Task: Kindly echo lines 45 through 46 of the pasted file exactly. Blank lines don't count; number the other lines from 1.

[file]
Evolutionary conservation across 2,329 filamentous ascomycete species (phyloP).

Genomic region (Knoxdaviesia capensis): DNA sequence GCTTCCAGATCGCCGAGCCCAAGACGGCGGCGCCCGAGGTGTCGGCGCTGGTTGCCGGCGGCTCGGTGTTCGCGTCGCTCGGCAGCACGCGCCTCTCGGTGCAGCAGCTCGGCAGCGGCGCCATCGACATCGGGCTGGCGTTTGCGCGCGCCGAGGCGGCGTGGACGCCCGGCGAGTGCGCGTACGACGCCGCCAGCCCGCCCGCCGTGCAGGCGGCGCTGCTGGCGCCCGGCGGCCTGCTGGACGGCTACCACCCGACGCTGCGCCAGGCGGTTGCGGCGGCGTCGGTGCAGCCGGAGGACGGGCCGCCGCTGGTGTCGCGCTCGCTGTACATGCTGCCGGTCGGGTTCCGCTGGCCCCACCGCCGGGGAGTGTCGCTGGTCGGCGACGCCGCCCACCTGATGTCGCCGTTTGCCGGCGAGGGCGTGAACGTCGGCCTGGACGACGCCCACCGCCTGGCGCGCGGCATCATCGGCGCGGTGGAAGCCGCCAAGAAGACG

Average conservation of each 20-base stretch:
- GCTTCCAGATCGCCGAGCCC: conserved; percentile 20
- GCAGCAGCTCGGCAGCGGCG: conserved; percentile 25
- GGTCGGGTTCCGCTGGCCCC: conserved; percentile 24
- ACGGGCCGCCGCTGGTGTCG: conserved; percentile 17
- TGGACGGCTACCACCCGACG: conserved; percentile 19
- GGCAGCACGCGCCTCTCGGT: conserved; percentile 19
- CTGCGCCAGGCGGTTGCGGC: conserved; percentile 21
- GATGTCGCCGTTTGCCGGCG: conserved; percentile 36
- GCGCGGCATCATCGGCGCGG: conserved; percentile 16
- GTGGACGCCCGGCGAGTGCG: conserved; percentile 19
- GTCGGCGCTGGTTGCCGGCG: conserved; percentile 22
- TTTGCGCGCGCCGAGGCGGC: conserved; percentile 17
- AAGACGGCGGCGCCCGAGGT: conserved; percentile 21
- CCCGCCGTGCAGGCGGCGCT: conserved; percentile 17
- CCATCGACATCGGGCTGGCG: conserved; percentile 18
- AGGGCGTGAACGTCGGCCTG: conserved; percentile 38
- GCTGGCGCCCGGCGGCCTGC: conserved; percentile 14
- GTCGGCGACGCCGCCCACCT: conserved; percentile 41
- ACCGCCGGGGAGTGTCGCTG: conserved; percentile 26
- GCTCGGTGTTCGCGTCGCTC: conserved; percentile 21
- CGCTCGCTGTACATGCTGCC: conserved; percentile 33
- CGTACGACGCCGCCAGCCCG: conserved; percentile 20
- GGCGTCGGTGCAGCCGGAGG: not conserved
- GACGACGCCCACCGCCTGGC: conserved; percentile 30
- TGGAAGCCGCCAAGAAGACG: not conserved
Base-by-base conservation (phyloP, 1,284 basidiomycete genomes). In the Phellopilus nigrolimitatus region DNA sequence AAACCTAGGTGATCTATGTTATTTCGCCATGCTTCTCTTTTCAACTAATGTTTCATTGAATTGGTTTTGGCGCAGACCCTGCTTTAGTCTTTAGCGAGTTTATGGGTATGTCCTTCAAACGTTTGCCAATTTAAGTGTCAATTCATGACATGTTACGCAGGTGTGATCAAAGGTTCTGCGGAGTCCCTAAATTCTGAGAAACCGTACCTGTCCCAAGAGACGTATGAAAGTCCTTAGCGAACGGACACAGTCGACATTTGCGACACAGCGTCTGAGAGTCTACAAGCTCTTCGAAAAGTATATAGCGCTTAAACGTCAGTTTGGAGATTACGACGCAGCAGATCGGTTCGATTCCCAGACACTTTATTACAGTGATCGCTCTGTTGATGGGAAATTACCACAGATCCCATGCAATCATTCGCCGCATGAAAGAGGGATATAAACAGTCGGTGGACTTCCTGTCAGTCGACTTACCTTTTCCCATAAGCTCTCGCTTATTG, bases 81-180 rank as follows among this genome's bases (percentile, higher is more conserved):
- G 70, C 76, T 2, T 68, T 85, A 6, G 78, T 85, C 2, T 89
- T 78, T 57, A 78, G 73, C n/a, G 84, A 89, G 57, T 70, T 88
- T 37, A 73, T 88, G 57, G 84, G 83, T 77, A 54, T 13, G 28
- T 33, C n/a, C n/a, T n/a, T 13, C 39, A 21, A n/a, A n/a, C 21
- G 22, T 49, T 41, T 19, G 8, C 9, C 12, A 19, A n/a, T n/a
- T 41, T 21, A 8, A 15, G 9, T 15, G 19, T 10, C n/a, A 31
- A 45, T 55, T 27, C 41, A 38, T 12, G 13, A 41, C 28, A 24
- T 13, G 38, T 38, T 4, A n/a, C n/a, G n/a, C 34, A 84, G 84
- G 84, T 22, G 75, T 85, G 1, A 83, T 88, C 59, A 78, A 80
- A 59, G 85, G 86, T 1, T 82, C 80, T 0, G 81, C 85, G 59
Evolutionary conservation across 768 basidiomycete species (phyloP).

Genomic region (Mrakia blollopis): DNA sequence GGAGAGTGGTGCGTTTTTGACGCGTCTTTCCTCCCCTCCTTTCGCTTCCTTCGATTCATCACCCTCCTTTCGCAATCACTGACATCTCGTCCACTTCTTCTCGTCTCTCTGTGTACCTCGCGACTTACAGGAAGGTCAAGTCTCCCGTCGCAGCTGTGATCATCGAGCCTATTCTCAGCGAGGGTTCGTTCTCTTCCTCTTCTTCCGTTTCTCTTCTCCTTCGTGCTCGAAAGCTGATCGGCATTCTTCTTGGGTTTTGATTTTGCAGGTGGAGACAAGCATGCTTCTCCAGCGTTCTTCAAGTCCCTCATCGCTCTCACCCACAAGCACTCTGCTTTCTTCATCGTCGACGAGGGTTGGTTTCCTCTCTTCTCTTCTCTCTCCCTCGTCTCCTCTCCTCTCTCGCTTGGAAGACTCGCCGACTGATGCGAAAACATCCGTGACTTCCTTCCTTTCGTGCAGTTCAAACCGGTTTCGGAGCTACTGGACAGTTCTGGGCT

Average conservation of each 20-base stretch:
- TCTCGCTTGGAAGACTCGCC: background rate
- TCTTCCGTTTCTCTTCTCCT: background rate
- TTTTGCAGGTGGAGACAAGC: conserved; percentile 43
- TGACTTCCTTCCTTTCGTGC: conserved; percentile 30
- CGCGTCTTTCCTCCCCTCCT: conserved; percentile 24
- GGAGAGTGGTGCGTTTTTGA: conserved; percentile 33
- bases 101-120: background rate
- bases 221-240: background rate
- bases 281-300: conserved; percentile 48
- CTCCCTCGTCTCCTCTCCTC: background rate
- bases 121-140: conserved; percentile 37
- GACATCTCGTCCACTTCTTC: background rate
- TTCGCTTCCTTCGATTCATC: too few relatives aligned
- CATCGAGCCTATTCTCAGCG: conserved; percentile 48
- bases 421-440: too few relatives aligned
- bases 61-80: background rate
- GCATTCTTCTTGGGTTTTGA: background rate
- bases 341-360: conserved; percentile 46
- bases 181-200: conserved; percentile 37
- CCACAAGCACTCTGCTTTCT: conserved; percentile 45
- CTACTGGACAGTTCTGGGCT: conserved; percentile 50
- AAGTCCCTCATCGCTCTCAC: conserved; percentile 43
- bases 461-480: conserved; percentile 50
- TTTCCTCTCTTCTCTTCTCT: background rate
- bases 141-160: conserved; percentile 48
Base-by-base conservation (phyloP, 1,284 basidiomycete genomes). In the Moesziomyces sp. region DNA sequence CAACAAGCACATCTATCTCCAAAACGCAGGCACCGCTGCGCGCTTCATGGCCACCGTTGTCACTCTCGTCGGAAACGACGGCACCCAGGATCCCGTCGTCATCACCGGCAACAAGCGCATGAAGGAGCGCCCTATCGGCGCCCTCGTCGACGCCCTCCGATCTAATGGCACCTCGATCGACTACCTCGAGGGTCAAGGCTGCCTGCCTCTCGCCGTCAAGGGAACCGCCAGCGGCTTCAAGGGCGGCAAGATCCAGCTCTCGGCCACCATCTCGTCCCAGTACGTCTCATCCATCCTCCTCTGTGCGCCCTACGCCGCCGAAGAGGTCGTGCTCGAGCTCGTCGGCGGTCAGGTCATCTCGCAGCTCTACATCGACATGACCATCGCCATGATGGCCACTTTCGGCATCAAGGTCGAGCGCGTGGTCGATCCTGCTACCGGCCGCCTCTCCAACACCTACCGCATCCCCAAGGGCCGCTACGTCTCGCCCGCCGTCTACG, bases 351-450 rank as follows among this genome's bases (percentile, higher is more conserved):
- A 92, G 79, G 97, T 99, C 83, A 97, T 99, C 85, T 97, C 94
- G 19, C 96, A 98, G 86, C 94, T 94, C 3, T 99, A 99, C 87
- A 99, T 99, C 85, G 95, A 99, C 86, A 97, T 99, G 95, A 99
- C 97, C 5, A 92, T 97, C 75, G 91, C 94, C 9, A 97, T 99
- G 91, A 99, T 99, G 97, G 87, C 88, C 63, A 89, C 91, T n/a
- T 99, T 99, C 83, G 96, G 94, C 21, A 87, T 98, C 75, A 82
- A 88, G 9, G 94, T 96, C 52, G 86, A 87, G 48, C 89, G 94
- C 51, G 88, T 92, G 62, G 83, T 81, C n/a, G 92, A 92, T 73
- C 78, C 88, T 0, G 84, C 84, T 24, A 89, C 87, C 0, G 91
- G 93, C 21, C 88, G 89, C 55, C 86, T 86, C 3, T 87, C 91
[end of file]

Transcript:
- TTTTGCAGGTGGAGACAAGC: conserved; percentile 43
- TGACTTCCTTCCTTTCGTGC: conserved; percentile 30